The financial crisis was not caused by a lack of regulation. It was caused by government policy, formed in congress, to subsidize housing loans. The House Financial Affairs Committee (Barney Frank, Chmn.) had plenty of warnings over many years from OFHEO, the regulator set up by Congress, and ignored them. Mr. Frank still wants to expand Fannie Mae, the central player in problematic housing finance.

The government had/has great influence over the ratings agencies (eg. S&P, Moody's, Fitch), and pressured them (it seems) to give AAA ratings to the bonds that financed housing loans, even the bonds built on subprime loans.

This caused $trillions of debt to be misevaluated, mispriced, and sold worldwide. The supporting details are at We Guarantee It ( http://easyopinions.blogspot.com/2008/10/we-guarantee-it.html ).

A lack of regulation was also not a factor in the Bernie Madoff swindle. Madoff was investigated by the SEC and cleared (!). We can have layers of "regulation", but how do you build a government regulatory bureaucracy that is competent. I would say that you can't, and certainly they weren't.

Further, many of Madoff's investors suspected that he was profiting from illegal activities. They thought Madoff was profiting illegaly ("front-running") from his public brokerage operations, and were happy to share in the gains. They didn't think Madoff would cheat them, just the others. See "Investing With Bernie Madoff" ( http://easyopinions.blogspot.com/2008/12/investing-with-bernie-madoff.html )


Ed Kay

The segment before this one (Eric A. Morris) referred to internalizing externalities:

"Economists generally encourage the internalization of externalities, so that actors pay the full social costs, not just the private costs, of their activities. This means the socially optimal quantity of a good will be produced."

The same thinking applies here. So, who should pay for this increased police activity? #4, Lawrence Brandel, is on the right track. Lots of other wanna be crooks (although we now sympathetically call them "victims"), besides Madoff gleefully participated in this fraudulent scheme, intending to get 15-20%, or more, return on investment while legitimate investments returned a small fraction of that. Many apparently did receive those returns for years.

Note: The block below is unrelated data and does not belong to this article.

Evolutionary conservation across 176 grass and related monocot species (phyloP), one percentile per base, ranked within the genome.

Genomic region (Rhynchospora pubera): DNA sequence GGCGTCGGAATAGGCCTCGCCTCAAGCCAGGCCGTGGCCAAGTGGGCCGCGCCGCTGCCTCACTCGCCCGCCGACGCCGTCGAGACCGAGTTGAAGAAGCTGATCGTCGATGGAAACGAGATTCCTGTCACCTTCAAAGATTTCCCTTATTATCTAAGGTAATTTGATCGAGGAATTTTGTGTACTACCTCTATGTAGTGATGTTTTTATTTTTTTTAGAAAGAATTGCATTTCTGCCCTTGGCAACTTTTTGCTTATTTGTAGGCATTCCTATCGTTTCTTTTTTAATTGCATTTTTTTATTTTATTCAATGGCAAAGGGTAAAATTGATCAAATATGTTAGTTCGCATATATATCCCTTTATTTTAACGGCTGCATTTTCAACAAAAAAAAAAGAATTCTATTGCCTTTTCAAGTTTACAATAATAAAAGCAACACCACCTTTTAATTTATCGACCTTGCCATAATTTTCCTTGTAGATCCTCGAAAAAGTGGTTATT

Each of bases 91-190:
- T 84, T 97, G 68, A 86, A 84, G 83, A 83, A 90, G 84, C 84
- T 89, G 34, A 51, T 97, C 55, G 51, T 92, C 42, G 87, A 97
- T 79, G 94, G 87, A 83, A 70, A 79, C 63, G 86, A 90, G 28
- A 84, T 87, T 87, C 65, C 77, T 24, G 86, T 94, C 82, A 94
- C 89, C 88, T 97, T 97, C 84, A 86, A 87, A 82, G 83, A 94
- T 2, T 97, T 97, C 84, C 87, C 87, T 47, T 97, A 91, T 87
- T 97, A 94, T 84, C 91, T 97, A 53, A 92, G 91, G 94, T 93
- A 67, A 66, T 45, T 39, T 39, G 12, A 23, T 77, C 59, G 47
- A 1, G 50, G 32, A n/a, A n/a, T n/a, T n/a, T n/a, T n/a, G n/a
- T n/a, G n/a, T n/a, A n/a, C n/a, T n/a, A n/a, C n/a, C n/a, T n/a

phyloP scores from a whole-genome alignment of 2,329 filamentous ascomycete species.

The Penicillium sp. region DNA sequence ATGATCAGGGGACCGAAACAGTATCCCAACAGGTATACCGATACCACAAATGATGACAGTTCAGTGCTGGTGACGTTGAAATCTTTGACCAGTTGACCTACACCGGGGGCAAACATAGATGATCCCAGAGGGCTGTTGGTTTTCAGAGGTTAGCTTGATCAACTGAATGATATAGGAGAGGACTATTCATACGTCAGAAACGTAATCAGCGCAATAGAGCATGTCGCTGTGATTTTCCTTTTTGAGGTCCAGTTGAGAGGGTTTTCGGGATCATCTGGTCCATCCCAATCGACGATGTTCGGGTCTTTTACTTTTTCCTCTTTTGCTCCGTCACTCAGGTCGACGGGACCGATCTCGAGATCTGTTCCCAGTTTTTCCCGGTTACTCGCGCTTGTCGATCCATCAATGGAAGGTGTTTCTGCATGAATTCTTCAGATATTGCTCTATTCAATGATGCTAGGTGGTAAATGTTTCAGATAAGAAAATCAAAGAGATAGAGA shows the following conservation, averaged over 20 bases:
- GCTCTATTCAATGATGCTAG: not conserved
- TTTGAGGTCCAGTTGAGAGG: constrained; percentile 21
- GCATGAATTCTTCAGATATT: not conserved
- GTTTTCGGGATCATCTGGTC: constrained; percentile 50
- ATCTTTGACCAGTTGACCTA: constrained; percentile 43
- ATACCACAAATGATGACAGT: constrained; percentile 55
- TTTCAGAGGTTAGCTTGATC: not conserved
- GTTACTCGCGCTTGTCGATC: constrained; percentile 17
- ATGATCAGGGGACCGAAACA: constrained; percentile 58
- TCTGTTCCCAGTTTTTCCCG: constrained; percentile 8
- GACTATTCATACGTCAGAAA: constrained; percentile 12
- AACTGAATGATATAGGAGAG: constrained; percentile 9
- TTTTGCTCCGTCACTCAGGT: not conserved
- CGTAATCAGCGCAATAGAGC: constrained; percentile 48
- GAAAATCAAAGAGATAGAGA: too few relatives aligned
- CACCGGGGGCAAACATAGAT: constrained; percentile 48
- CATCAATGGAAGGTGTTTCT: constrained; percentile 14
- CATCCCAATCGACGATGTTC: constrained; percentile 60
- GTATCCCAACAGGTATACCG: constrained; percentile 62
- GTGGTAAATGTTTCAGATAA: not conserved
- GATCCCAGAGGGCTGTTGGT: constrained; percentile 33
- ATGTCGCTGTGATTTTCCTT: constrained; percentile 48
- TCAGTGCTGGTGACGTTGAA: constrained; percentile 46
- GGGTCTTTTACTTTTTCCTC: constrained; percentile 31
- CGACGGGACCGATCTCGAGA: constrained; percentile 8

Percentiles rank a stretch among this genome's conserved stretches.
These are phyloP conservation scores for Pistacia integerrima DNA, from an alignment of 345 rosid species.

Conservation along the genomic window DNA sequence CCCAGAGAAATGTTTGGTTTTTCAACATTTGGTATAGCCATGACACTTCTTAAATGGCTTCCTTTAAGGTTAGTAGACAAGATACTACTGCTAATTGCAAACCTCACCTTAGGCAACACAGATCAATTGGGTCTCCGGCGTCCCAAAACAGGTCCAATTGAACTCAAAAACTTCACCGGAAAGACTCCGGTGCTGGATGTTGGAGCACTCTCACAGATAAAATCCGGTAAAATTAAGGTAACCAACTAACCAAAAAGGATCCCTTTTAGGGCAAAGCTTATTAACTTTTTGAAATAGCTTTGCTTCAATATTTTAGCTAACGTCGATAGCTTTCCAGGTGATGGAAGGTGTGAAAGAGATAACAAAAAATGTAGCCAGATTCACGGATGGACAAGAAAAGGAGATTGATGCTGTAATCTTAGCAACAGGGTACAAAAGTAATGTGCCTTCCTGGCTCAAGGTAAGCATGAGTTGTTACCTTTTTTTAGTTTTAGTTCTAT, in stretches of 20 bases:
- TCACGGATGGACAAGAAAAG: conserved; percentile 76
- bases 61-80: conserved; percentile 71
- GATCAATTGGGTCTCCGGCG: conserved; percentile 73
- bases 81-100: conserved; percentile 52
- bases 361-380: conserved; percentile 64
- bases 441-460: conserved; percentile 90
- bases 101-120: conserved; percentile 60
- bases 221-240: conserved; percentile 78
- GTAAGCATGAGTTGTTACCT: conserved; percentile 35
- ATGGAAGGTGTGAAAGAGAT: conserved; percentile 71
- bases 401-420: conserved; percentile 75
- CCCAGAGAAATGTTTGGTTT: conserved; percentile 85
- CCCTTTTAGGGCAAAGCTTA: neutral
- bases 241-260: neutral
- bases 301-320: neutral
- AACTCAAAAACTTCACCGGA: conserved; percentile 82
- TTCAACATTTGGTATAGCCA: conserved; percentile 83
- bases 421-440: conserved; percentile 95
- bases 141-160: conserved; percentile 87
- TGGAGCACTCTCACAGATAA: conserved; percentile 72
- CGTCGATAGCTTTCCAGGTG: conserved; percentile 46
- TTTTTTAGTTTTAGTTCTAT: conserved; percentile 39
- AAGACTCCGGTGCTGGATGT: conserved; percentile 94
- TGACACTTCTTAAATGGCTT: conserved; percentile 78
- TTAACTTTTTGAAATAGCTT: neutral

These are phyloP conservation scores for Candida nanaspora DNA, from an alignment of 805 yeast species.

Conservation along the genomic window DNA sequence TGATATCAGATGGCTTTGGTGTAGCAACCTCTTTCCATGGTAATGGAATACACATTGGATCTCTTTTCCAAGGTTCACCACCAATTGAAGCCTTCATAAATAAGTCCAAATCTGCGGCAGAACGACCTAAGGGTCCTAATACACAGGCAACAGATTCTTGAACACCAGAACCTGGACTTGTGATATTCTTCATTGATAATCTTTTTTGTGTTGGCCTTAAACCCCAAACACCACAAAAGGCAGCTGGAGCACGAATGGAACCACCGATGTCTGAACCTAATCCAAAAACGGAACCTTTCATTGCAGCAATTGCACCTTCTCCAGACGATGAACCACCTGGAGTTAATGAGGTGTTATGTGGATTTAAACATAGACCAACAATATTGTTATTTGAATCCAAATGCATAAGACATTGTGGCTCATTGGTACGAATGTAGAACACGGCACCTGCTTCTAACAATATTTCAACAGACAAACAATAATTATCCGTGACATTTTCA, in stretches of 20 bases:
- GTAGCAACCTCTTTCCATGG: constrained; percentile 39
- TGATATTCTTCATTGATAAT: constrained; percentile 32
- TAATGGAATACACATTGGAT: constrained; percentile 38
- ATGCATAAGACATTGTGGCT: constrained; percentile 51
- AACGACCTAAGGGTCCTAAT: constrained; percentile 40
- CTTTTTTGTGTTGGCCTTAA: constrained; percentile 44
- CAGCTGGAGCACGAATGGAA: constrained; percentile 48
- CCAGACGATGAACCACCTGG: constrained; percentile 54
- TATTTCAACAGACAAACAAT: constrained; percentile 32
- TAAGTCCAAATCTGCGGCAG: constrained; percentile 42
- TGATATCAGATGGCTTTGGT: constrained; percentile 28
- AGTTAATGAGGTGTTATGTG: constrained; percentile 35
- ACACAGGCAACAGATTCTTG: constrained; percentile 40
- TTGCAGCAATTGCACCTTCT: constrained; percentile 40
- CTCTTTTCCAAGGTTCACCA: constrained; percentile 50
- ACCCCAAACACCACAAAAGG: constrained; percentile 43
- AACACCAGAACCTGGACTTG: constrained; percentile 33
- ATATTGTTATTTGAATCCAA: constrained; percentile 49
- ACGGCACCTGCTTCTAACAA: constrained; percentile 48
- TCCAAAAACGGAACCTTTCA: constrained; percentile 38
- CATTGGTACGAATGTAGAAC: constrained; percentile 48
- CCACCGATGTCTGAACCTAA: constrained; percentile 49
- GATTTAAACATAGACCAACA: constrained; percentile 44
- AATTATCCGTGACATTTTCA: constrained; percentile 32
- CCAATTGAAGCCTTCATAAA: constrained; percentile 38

Now they have technically lost their principal. But early participants had already made undeserved fortunes. They should not only be forced to pay back ALL of those ill gotten gains, they, as well as Madoff, should be charged the entire cost of the government's additional policing effort.

Even the johnny-come-latelies, so stupid as to as to get in on the end of this scheme, should be charged their fair share. The just results of stupidity should not excuse excessive greed.

If the government incurs additional costs in collecting these monies, then these costs should also be collected.



Only when all financial operatons are closely supervised by the government, and any and all claims that this or that scheme is guaranteed to be what it claims to be,but those mind altering substances have really gotten to me to entertain such a fantasy.

Mr. Winston

I think the recessionary prevention measures of 2001, e.g. holding rates at 1% for so long, had more to do with creating a bubble than did lax regulation. It was this bubble in real estate prices that helped encourage so much tag-teaming in the late stages by other players. Mortgage originators were being too aggressive, ditto for investment bankers packaging the mortgage debt, ditto for ratings agencies rating the mortgage paper, ditto for insurers engaging in CDS transactions insuring the paper. Nearly everyone, even the authors of this blog, thought were forever going to remain in "the great moderation." So to blame potentially misplaced $65,000/per year regulators on something that nearly the entire world did not see coming is plain silly.

steve long

"...to blame potentially misplaced $65,000/per year regulators on something that nearly the entire world did not see coming is plain silly."

No, what's plain silly is to think that the world did not see financial fraud coming and actually fell for the idea that the free market would "self-regulate" these folks. LATEST case in point:

Satyam Chief Admits Huge Accounting Fraud
NY Times January 7, 2009
The chairman, Ramalinga Raju, resigned after revealing that he had systematically falsified accounts...
that 50.4 billion rupees, or $1.04 billion, of the 53.6 billion rupees in cash and bank loans the company listed in assets for its second quarter, which ended in September, were nonexistent.


It's not the Times (of London). It's the Times (of the UK). Our broadsheet newspapers in the UK are not linked to cities in the same way that US newspapers are. The Times is a national newspaper not a London paper.


Do you give speeding tickets on a road without speed limits?

It seems to me that the decrease in securities prosecutions has more to do with the increase in deregulation than with Homeland Security issues.

John Monahan

My father was in J. Edgar's FBI in the 50's. They worked on crime. Not perfectly, but it was the emphasis. Counter espionage was maybe 50 agents total. FBI agents were known to be straight arrows. Now we have many more agents, many of whom work counter and anti terrorism. Which is not straight arrow work. This is obviously not working out. We need a domestic intelligence agency with no enforcement powers. Something like an internal CIA but they must convince someone else to enforce things. Crime and terrorism are not the same.